Friday, March 14, 2008

Vehicle and Traffic Law § 1104(b)(2)

The Second Department determined that defendant-City of New York failed to meet its initial burden of establishing, prima facie, that defendant-police officer did not act in reckless disregard for the safety of others in entering the intersection where the accident in question occurred, in Burrell v. City of New York, which was decided on March 4, 2008. The court noted that Vehicle and Traffic Law § 1104(b)(2) permits an emergency vehicle to proceed past a steady red signal only after slowing down as may be necessary for safe operation. The court said that the City's submissions left questions of fact as to whether the police vehicle had its emergency siren and flashers on and whether the officer operating the vehicle accelerated, rather than slowed down, as she approached the intersection. Moreover, there are fact questions as to whether the defendant-police officer's view of the intersection was obstructed by a parked vehicle or hindered by the inclement weather.

New York practice point: An officer's operation of a police vehicle in responding to an emergency call may not be the basis of civil liability to an injured third-party unless the officer acted in reckless disregard for the safety of others. The "reckless disregard" standard requires proof that the officer intentionally committed an unreasonable act in disregard of a known or obvious risk so great as to make it highly probable that harm would result.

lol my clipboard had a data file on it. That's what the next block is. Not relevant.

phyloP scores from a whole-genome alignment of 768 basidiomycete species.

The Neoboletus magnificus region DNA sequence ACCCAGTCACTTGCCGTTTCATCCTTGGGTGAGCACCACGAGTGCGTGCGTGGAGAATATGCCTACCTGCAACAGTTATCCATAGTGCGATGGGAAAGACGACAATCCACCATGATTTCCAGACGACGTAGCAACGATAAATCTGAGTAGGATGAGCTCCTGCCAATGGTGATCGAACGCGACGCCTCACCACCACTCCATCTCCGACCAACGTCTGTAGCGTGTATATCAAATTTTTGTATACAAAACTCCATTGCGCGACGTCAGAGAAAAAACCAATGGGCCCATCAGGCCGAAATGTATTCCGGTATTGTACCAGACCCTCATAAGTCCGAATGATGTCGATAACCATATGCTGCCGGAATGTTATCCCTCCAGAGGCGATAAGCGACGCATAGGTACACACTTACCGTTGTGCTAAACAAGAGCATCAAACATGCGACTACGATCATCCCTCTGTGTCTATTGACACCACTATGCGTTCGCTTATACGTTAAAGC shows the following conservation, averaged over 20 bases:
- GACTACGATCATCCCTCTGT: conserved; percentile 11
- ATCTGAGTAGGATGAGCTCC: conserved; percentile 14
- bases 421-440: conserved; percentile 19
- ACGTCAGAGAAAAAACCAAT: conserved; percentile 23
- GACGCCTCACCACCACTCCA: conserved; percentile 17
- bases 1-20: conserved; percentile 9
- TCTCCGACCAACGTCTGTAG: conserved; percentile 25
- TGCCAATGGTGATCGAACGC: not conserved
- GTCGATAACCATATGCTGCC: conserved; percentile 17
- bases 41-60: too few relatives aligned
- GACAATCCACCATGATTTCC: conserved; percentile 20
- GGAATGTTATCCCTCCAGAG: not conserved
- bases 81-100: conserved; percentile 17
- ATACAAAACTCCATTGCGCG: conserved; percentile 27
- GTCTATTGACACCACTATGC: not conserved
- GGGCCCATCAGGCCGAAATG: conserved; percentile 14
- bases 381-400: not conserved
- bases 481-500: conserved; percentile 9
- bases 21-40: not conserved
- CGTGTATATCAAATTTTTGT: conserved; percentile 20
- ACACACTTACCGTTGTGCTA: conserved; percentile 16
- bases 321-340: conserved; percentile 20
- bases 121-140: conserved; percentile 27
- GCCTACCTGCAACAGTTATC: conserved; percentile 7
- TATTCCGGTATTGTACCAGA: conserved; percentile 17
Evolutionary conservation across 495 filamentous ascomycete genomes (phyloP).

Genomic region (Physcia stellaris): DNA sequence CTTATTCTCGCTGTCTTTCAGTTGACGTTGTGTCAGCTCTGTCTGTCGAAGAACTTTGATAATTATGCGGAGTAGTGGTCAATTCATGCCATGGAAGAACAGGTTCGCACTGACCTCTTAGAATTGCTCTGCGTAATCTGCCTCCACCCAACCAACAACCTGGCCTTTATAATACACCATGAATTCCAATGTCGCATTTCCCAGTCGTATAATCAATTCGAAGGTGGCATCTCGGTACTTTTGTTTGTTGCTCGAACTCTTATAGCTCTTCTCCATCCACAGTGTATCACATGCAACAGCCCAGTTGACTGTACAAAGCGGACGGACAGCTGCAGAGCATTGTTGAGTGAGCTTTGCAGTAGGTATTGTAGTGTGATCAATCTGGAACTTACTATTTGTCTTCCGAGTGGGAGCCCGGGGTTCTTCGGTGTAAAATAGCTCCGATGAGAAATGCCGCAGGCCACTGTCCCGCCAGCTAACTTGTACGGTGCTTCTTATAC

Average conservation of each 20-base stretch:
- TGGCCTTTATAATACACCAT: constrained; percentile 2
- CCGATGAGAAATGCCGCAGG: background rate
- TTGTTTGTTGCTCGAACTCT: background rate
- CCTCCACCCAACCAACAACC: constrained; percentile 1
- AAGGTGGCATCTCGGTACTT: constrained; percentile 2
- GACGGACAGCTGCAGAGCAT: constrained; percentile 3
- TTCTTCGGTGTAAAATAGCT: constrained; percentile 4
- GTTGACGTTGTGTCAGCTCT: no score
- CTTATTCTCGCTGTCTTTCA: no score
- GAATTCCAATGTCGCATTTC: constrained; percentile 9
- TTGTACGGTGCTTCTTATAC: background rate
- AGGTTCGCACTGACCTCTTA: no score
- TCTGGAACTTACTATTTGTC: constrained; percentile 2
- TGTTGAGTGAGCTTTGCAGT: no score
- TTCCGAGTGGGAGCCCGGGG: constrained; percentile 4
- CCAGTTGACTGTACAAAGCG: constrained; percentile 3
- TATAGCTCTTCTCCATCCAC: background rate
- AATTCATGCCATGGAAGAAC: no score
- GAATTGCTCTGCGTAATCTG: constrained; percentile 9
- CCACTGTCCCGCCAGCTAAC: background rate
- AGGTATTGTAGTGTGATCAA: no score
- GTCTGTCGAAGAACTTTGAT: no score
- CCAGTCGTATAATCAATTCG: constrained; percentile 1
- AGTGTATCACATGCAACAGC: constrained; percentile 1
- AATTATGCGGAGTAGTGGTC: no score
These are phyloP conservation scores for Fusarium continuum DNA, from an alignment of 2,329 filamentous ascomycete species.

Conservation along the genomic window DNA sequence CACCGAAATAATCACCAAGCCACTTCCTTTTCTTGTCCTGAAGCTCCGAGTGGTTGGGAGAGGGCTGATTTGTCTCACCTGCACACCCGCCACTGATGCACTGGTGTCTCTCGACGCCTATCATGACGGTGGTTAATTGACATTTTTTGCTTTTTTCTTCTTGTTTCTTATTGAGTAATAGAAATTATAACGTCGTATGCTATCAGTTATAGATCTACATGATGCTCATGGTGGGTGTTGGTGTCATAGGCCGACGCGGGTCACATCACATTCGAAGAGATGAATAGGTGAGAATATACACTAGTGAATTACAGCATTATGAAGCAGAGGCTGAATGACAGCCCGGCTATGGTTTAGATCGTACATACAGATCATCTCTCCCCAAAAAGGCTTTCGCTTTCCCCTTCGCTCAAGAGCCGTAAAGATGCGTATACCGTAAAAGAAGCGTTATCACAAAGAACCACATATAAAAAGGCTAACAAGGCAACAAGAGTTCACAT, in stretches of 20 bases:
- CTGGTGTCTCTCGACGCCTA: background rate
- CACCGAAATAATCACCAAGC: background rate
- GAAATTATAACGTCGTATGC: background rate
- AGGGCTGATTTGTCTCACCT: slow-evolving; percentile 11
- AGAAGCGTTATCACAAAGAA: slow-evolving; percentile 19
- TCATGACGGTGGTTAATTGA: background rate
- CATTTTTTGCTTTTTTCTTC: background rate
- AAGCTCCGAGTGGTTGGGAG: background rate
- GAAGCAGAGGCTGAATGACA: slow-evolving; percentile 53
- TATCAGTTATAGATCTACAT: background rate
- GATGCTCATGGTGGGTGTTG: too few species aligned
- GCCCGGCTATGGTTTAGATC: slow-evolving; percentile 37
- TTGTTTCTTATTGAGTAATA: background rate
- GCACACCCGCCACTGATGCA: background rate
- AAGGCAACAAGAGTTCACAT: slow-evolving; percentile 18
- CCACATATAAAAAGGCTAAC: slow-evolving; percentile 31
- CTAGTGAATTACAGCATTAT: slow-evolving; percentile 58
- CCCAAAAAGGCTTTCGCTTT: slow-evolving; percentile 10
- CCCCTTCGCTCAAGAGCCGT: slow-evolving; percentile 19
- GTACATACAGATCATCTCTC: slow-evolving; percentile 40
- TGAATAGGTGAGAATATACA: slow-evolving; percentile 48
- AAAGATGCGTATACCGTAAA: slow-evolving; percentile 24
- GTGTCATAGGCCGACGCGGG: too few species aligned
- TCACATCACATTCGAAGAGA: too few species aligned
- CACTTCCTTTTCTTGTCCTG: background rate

Thursday, March 13, 2008

CPLR 3101(a)

The First Department granted defendants' motion to compel discovery, in Rega v. Avon Products, Inc., which was decided on March 11, 2008, determining that the evidence sought about plaintiff's prior and subsequent injuries was material to defense of the action. The court noted that plaintiff had put his physical condition at issue by averring in his bill of particulars that his condition had been made worse by the injuries he alleged in his compaint, and defendants had a right to information about that condition.